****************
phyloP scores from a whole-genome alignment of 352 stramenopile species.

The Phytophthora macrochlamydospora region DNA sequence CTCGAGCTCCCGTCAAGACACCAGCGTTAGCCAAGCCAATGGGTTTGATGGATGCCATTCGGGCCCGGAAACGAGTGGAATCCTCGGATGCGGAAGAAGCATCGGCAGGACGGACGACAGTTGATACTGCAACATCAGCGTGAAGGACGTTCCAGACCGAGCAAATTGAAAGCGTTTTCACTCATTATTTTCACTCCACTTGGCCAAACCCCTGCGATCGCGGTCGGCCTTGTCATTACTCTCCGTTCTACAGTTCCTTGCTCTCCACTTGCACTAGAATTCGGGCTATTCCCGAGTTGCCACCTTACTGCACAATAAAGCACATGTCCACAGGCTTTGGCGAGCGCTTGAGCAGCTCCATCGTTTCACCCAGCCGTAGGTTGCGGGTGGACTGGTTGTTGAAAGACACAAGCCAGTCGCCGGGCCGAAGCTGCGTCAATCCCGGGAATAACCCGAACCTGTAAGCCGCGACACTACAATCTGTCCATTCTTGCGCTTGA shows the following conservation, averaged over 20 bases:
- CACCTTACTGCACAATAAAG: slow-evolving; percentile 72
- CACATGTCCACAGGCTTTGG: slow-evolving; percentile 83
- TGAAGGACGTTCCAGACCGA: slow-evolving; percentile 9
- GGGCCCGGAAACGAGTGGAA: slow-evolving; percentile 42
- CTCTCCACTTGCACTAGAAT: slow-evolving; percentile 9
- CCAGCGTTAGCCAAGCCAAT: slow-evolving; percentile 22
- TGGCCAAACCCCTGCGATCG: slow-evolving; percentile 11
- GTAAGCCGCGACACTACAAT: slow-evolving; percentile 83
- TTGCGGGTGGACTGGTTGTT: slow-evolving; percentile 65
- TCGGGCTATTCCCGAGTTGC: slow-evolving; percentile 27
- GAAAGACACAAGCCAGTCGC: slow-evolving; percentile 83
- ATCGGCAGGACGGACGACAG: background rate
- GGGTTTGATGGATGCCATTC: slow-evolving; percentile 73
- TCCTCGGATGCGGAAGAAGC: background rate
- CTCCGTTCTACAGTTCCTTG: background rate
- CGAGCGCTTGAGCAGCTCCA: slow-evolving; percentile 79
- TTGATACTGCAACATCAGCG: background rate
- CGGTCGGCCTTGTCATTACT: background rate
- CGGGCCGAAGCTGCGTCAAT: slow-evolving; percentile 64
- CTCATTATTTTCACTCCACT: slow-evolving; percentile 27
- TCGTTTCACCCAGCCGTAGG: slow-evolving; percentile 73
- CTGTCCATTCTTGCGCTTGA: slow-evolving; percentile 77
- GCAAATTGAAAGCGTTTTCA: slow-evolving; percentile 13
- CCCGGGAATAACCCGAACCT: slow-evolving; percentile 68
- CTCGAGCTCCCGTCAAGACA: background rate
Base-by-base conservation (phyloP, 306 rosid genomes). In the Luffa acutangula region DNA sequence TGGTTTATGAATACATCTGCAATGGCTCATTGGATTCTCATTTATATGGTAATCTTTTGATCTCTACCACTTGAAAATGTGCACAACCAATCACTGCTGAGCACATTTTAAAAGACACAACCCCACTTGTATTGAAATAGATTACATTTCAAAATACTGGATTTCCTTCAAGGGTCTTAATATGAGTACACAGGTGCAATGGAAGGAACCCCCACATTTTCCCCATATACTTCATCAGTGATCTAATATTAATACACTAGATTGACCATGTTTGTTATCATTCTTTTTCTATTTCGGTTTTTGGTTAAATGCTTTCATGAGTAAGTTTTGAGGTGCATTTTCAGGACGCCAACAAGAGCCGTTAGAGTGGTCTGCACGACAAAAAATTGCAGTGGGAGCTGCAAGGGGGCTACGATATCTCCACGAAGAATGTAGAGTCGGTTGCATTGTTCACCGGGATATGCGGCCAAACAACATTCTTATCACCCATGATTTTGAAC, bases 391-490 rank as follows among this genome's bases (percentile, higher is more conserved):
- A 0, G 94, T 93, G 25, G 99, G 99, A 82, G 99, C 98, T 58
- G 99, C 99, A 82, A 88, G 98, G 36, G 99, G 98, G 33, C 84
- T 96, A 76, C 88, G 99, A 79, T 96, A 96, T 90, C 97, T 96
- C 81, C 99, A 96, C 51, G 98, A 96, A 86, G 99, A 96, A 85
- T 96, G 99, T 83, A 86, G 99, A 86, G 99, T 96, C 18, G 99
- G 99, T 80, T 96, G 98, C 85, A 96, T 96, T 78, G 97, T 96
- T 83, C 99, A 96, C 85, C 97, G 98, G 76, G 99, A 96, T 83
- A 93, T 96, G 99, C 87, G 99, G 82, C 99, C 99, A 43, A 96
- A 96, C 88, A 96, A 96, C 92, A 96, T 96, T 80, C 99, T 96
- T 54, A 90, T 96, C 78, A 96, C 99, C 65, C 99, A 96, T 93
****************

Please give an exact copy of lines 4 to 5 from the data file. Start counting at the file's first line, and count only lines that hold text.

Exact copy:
- CACATGTCCACAGGCTTTGG: slow-evolving; percentile 83
- TGAAGGACGTTCCAGACCGA: slow-evolving; percentile 9